Thursday, September 30, 2010

Culture Grab: This week's links to local and national A&E matters

Posted By on Thu, Sep 30, 2010 at 1:34 PM

Sweet 16 from Softcore War by Anne-Marie Manker, at Whitespace Gallery through October 9.
  • Photo Credit: www.mankerart.blogspot.com
  • "Sweet 16" from "Softcore War" by Anne-Marie Manker, at Whitespace Gallery through October 9.
"Softcore War", the solo show of Anne-Marie Manker at Whitespace through Oct. 9, is based on the perspective of an American woman safely living in Cabbagetown while watching the news and reading of current wars and imagining female, Middle-Eastern suicide bomber . ArtsCriticATL's Cathy Fox calls Manker's show "provocative, cheeky and smartly crafted." [ArtsCriticATL]

Emory University's Schwartz Center for the Performing Arts will host a unique concert, called "Testaments of the Heart," in which all the music was composed in concentration camps. Collected over the last 20 years by Italian conductor Francesco Lotoro, the music will be performed by the Atlanta Symphony Orchestra, the Georgia State University Orchestra, Emory's Department of Music and Lotoro himself. [Access Atlanta]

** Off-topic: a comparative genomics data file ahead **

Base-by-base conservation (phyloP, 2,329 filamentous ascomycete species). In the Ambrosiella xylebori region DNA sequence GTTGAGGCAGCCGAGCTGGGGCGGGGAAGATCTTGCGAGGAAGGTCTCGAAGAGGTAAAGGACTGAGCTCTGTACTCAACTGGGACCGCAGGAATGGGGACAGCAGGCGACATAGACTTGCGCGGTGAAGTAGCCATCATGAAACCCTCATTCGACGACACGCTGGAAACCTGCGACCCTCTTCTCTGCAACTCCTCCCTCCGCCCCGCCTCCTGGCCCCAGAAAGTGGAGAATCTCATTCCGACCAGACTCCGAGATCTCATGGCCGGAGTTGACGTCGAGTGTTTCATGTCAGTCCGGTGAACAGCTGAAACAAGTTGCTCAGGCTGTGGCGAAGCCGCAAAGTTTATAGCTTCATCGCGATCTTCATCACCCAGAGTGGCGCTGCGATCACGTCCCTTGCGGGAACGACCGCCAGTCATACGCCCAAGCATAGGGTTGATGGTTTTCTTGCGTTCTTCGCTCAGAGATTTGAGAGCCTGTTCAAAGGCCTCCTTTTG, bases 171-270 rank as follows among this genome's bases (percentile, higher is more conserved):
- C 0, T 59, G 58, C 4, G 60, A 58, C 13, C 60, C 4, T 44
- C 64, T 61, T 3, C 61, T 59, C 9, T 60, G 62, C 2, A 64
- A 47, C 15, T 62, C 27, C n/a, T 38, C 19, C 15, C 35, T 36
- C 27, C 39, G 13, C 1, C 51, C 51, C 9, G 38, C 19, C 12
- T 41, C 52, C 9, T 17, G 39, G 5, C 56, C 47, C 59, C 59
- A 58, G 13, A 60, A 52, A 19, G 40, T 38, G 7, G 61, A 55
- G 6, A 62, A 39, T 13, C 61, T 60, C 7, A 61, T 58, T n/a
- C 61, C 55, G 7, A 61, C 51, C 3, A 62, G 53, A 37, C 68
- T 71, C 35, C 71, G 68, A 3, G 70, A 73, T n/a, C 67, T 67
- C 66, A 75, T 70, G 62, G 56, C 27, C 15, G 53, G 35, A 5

Do the arts need government funding to keep afloat, or are private sources the best route? The Guardian UK's Charlotte Higgins discusses the struggle within Britain's use of a "mixed economy" to run cultural organizations. [Guardian UK]

Lloyd Benjamin is a busy man. Not only does he currently have a photography exhibit at Solomon Projects alongside Susan Hadorn, but he also framed her photos and is currently hosting the Free People of Color and Other Picturesexhibit at his Westside gallery, Get This! Gallery. Modern Luxury's Felicia Feaster covers Lloyd Benjamin and his exhibits. [Modern Luxury's Art Attack]

Is Modernism dead? This is the question English novelist and critic Gabriel Josipovici searches for answers for in his latest book "What Ever Happened to Modernism?" reviewed by Eric Ormsby for the Wall Street Journal. To Josipovici, modernism is the only way to repair this fractured world, and calls the work of Toni Morrison, John Updike and Salman Rushdie second-rate. Ouch! [WSJ]

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